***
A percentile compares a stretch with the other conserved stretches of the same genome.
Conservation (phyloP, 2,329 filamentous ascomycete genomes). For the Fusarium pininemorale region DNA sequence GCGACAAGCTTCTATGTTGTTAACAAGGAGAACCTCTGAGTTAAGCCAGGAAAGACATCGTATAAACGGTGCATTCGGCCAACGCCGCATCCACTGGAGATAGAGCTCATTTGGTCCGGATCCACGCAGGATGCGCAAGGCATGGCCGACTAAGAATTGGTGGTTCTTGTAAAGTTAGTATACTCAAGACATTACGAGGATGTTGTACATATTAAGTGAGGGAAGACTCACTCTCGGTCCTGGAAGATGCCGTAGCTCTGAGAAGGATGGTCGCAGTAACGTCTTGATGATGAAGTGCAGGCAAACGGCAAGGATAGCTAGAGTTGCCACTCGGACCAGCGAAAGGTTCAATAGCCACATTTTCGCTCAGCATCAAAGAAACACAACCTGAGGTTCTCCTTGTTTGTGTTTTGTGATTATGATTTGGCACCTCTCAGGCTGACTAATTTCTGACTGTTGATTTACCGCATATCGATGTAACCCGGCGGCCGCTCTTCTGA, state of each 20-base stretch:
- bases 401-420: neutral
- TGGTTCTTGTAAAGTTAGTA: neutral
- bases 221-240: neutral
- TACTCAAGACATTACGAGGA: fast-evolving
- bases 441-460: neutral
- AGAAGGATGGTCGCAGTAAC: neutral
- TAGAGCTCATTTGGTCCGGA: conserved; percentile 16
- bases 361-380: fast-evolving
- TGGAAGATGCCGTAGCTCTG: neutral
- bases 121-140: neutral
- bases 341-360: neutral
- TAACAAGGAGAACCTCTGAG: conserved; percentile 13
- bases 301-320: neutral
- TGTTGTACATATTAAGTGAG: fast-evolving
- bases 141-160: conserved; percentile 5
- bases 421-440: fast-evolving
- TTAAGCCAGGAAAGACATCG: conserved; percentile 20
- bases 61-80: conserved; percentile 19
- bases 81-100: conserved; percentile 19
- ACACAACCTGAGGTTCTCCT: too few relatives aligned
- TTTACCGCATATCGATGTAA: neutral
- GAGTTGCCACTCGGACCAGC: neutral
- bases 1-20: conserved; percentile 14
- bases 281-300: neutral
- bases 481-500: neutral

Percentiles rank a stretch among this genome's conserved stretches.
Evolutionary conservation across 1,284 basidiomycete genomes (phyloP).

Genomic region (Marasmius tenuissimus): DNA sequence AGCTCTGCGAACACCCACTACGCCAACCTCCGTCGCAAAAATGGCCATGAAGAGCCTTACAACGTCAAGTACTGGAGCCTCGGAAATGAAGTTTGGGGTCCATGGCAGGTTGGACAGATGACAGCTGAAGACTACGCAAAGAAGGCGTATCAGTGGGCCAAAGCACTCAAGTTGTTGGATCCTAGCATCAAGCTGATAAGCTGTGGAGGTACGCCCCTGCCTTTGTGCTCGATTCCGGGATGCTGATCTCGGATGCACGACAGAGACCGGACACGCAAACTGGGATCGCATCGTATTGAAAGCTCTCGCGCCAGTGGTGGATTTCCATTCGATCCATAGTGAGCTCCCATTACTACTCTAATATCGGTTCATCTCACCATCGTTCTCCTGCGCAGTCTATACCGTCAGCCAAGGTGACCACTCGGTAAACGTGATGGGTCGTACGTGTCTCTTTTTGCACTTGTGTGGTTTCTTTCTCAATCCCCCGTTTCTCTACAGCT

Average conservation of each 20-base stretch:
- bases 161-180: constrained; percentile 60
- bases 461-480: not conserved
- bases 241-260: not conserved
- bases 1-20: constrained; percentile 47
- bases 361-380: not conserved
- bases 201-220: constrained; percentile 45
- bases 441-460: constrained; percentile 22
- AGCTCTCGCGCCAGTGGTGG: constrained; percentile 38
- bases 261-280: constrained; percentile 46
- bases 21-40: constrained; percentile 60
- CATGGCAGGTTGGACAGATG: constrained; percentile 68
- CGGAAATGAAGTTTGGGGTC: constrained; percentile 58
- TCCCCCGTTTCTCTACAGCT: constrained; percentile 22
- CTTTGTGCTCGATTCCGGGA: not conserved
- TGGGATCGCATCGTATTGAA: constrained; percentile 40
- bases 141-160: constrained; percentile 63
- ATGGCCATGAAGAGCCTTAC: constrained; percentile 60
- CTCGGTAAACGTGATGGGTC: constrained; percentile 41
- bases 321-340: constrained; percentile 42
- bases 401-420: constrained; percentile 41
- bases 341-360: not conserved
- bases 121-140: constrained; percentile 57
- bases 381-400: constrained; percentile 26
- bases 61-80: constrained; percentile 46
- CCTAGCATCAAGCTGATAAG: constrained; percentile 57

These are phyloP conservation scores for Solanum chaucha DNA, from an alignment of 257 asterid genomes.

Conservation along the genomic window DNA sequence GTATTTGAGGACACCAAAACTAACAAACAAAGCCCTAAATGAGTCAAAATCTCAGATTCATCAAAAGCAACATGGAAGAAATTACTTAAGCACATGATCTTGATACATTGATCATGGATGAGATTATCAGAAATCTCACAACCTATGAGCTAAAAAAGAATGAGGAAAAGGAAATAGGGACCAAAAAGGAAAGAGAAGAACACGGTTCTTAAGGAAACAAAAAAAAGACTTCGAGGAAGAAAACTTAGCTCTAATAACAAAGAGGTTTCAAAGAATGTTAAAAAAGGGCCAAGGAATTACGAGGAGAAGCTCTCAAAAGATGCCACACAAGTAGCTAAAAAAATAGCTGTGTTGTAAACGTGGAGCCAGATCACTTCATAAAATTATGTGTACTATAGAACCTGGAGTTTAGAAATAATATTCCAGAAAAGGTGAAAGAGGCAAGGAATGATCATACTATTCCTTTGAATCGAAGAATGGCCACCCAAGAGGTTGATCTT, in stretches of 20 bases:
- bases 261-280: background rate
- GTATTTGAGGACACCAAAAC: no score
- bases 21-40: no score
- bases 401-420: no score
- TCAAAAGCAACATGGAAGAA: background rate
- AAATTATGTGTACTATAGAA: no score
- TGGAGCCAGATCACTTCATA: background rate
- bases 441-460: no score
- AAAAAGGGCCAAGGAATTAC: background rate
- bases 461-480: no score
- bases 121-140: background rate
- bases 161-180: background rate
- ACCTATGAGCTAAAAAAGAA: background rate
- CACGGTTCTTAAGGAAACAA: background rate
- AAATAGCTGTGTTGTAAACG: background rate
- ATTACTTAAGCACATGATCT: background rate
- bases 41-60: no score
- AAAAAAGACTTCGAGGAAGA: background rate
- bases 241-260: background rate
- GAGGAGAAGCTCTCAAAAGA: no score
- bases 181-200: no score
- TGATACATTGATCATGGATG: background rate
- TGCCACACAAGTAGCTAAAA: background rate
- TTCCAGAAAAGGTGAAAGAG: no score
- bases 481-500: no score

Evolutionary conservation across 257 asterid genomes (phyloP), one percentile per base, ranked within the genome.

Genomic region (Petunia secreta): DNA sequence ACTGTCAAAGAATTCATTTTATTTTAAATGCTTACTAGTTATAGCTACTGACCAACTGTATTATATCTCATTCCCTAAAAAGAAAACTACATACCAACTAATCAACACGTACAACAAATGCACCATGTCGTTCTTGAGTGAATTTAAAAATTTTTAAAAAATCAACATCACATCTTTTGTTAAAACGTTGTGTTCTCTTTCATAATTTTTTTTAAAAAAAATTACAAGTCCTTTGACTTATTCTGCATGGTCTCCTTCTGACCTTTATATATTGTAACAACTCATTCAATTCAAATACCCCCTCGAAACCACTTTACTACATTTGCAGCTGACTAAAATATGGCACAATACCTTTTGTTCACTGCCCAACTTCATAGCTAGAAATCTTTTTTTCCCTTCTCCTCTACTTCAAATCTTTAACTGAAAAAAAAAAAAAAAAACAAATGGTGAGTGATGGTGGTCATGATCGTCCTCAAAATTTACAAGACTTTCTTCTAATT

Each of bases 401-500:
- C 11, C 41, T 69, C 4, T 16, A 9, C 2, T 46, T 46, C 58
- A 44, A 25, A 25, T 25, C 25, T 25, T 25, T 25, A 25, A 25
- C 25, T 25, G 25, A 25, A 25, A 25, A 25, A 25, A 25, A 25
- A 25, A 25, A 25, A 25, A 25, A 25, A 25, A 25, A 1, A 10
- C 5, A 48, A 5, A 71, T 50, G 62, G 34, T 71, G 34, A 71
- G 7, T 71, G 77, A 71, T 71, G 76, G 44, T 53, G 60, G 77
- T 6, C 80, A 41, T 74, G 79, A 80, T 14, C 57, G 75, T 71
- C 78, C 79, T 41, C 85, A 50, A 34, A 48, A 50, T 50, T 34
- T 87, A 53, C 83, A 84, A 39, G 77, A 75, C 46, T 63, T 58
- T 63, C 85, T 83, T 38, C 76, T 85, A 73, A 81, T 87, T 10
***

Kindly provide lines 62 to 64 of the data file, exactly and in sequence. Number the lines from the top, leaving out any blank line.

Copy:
- bases 401-420: no score
- TCAAAAGCAACATGGAAGAA: background rate
- AAATTATGTGTACTATAGAA: no score